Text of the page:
Rezort, The (2015)
★★★ / ★★★★
The “Jurassic Park” meets “The Walking Dead” premise might sound ridiculous at first glance, but “The Rezort,” written by Paul Gerstenberger and directed by Steve Barker, proves able to rise above its premise, offering a tension-filled, consistently entertaining, gory good time. At least during the first half, it makes an appealing case to visit an island northwest of Africa so one can have the opportunity to kill as many undead as one wishes, as if it were some sort of a sporting event. The final act dares to make a political statement relevant to many countries across our increasingly modern world.
The setting is quite inspired. The story takes place several years after a zombie apocalypse. But instead of a bleak future, here, the living has won the battle against the zombies. However, there are people out there, like our heroine, Melanie (Jessica De Gouw), who survived the war but unable to move on since she is haunted by what had happened when she was a child. She hopes that by going to the zombie resort and summoning the courage to shoot a zombie in the head, it will help resolve the trauma that plagues her. Unbeknownst to her and her fellow guests, however, the computer system designed to keep the flesh-eaters restrained is about to go horribly awry.
Perhaps not on purpose, the inconsistency between slow-moving and fast-moving undead works to the picture’s advantage. Since the material moves fast—coupled with a real eye for framing—especially with its kills—and tight editing is utilized during chases, such an inconsistency manages to create a wonderful surprise. With each encounter in every new location, we wonder whether the characters are about to come across the slower moving, less threatening kind or the rabid ones that bring “28 Days Later” and “28 Weeks Later” to mind.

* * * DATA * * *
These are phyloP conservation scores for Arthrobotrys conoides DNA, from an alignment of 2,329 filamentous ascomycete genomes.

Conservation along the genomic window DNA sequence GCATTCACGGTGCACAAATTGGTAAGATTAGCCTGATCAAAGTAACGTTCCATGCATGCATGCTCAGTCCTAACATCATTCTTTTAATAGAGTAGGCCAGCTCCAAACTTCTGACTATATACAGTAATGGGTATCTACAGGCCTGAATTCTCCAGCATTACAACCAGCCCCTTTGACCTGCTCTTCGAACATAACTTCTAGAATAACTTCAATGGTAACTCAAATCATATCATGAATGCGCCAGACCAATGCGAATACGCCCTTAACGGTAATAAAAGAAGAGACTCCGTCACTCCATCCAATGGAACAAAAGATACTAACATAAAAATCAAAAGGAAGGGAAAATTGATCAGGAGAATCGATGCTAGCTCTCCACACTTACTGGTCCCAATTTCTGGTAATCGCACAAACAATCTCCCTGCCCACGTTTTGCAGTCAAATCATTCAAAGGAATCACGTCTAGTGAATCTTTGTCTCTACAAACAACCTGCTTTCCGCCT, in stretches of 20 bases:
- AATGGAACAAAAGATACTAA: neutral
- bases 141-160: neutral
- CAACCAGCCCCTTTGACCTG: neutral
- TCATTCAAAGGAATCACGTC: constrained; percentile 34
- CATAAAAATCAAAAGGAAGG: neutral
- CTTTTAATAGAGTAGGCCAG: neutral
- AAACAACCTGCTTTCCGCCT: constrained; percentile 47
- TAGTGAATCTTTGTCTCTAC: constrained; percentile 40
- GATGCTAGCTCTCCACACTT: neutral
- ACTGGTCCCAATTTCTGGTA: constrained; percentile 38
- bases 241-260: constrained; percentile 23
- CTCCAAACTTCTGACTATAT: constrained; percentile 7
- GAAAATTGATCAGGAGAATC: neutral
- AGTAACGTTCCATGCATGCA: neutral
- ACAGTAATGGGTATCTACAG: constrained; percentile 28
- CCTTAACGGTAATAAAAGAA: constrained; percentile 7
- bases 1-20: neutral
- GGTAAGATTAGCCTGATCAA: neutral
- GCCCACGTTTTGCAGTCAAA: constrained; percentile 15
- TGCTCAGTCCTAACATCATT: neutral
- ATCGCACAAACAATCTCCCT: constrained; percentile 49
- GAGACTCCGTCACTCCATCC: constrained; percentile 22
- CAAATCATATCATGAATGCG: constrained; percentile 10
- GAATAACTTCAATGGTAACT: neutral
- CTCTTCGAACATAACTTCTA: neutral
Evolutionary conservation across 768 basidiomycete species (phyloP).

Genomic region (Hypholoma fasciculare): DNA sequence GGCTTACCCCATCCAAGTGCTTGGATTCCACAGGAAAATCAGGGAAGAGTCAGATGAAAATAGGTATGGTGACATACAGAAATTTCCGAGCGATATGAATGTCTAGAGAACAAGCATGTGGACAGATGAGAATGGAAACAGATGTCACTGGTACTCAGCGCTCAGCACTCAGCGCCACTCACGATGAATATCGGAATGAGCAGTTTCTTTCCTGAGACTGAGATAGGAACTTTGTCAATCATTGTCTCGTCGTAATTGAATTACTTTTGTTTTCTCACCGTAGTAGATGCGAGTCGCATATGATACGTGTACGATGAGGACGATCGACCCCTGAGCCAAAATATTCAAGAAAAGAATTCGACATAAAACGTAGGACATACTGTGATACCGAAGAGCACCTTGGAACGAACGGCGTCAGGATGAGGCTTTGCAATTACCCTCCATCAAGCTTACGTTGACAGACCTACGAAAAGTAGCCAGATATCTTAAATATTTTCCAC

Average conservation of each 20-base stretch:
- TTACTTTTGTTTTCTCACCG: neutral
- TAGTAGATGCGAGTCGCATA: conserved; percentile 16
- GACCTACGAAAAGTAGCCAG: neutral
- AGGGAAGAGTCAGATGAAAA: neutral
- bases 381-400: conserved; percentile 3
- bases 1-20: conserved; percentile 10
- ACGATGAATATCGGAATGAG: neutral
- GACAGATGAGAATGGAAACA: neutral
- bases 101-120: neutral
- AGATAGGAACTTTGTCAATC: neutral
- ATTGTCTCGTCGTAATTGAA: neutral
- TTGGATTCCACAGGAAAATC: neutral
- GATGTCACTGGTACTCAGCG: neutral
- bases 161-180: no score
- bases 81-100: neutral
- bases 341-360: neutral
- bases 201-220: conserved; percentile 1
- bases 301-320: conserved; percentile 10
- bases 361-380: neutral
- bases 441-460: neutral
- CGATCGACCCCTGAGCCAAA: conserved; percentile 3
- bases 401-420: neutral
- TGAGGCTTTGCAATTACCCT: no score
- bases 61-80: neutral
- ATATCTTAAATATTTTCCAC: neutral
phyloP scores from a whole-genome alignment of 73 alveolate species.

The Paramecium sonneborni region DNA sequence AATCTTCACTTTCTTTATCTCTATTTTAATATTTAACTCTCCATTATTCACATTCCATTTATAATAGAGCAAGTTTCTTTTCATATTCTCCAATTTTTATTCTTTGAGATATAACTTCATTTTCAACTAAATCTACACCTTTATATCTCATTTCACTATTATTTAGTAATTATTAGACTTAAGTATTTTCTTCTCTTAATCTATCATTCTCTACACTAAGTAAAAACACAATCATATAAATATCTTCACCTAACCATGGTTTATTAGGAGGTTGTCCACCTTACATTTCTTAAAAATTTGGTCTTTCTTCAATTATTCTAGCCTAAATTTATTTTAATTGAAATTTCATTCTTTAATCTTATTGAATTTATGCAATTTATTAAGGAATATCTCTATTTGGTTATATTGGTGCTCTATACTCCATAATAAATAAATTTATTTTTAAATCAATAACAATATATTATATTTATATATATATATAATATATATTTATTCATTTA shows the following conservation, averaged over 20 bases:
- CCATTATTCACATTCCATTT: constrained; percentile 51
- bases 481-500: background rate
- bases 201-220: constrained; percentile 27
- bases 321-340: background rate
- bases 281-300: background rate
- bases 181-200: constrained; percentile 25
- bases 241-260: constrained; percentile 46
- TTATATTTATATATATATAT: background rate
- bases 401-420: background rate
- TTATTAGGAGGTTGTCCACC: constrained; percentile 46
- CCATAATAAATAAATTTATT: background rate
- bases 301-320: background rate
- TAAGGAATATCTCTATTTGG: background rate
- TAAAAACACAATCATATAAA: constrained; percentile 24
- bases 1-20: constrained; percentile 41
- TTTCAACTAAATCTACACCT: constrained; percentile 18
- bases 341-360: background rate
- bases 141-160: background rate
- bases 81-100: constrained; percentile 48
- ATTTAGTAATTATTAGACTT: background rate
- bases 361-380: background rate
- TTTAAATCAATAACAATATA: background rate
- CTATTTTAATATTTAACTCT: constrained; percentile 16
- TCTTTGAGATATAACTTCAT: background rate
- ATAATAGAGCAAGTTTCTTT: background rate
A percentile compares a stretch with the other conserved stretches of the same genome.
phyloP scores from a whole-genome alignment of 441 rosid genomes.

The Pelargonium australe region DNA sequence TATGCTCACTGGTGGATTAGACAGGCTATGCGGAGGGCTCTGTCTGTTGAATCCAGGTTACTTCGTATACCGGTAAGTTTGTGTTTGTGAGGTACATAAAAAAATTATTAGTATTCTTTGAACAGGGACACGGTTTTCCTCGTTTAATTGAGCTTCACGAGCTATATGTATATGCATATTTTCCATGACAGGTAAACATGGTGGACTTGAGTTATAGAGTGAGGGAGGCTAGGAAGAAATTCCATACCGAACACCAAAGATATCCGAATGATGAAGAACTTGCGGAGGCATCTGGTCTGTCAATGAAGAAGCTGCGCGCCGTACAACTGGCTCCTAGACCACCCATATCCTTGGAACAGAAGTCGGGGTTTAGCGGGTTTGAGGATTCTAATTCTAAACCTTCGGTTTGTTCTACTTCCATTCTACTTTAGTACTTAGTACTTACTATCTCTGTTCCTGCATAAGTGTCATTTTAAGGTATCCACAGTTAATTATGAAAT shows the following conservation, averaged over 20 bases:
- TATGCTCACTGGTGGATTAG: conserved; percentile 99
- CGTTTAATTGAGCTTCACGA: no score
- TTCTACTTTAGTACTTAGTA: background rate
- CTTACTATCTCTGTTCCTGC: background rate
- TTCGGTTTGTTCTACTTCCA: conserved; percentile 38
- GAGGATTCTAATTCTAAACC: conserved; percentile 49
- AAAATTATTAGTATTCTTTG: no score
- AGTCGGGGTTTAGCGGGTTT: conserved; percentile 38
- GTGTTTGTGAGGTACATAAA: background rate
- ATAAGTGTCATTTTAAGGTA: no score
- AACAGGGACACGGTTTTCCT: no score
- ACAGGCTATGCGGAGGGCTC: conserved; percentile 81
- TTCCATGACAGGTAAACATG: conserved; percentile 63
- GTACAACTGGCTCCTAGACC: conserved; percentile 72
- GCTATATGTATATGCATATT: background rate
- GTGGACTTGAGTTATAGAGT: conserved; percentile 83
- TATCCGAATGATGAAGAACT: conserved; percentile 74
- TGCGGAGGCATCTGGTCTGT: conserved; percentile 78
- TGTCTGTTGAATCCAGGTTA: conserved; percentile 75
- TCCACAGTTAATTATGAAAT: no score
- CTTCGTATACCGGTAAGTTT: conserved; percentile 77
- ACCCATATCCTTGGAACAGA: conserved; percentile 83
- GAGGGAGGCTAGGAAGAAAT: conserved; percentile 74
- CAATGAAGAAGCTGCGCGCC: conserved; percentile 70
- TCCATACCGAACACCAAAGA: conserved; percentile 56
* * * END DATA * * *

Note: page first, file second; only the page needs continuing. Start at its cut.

It is expected that the group of survivors contain colorful characters, but it is uncommon that just about each one actually has an interesting story to tell. For instance, take note that Lewis (Martin McCann), Melanie’s boyfriend, who is so kind and caring before the outbreak slowly turning into the person that he was during the zombie war. Even the annoying teenagers, Jack (Jassa Ahluwalia) and Alfie (Lawrence Walker), are given a curious backstory: they won an online shooter/video game competition and having done so has granted them to shoot real guns and shoot at real (former) people. When one of them dies eventually, I was surprised how much I ended up caring for the fate of the other.
The special and visual effects are well-done and well-executed. As usual, my favorite moments involve the camera being up close to fresh bites, deep gashes, and mortal wounds. Even the viscosity of the blood is just right; I have a problem with horror films where the blood is so thick, they look more like corn syrup mixed with red dye. Here, the color and thickness of the blood usually looks something like I would get from, say, a nosebleed. In some scenes, I could almost smell that sort of metallic taste or smell that blood emanates.
“The Rezort,” also known as “Generation Z,” offers a handful of fresh ideas that make us want to take it a bit more seriously than its less ambitious contemporaries. Zombie movies are about survival, and this story offers more than one group’s attempt to survive.